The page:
This study demonstrates that local climate–through limitations posed by fuel dryness (CWD) and fuel availability (AET)–plays an important and predictable role in determining the annual probabilities of fire throughout California. Further, our findings emphasize the importance of incorporating human activity–through influences on ignitions and suppression of fires–into predictions of fire probability over space and time. We also document the importance of previous burn events as potential barriers to fire in some environments, until enough time has passed for vegetation to regenerate sufficiently to sustain wildfire events. While confirming previous findings that human activity is critical for fire prediction, this study also demonstrates that, although interannual climate variation typically only exhibits significant impacts of fire probability in years that undergo extreme conditions, such changes can be an important aspect of fire probability, particularly in certain fire-prone regions such as the southern California shrublands and forests. Further, it demonstrates a novel methodology for applying the varying constraints framework to fire probability modeling that is simultaneously capable of producing powerful estimates of fire probability while also illuminating the relationship of local climate and human activity on spatiotemporal patterns of fire. Finally, this study represents a powerful tool for mapping local fire probability across the state of California under a variety of historical climate regimes, which is essential to avoided emissions modeling, carbon accounting, and hazard severity mapping for the application of fire-resistant building codes across the state of California. As these methods advance and additional data becomes available, these techniques may be further refined to examine the effects of historical and projected changes in vegetation on resulting fire return intervals, to predict future patterns of fire under specific climate change and development scenarios, to conduct finer-scale assessments of the impacts of specific forms of human activity or development on local fire probability or hazard, or to incorporate the effects of additional parameters such as live fuel moisture on resulting fire probability, size, or burn severity.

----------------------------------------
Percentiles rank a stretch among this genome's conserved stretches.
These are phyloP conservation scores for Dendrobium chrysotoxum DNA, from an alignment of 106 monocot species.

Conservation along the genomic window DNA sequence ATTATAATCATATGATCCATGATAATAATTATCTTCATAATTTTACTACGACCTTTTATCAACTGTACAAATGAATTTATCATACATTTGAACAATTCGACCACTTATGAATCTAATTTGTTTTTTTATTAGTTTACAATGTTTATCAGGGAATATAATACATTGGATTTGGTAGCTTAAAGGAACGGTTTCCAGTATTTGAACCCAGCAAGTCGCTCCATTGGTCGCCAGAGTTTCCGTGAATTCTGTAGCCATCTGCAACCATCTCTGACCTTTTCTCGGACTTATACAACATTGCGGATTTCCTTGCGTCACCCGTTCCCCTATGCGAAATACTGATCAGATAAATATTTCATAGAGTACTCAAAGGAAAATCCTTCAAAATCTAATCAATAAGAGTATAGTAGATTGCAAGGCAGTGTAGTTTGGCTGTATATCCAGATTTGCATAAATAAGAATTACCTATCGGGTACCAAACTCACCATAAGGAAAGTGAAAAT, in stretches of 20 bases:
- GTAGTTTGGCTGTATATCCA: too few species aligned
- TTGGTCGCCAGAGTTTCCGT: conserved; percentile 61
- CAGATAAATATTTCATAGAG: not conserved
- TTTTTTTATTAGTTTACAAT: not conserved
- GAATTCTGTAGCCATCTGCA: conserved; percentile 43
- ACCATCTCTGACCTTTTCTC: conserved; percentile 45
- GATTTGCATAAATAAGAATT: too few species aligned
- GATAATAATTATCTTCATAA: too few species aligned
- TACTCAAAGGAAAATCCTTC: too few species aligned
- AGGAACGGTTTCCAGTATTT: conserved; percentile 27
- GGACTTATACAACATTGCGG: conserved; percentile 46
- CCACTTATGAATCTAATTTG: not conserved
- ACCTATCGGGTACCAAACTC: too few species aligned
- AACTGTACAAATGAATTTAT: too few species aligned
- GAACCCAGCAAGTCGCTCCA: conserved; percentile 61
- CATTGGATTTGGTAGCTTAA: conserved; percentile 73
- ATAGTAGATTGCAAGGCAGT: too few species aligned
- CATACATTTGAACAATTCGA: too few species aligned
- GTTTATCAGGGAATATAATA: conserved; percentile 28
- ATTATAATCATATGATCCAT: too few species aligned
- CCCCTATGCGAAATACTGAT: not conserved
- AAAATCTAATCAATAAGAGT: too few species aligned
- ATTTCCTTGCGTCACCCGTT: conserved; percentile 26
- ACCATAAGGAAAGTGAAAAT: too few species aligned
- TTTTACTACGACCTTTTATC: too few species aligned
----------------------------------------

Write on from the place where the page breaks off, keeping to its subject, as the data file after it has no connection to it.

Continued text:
Supporting information

S1 Fig.

Study area (a) and example distribution of pixels selected using Poisson disk regularization with a 5-km minimum distance between pixels (b). Red squares correspond to selected pixels.


S2 Fig.

Smoothed Coefficients of a) 1951–1980 normal actual evapotranspiration, b) 1951–1980 climatic water deficit, c) proportion of cultivated area, d) mean housing density (over the years 1970–2016), e) distance from roads, f) distance from electrical infrastructure, and g) mean time since last fire across California, from statewide GAM model.


S1 Table. Distribution of pixels selected by Poisson-disk regularization among individual fire events across different minimum distance thresholds.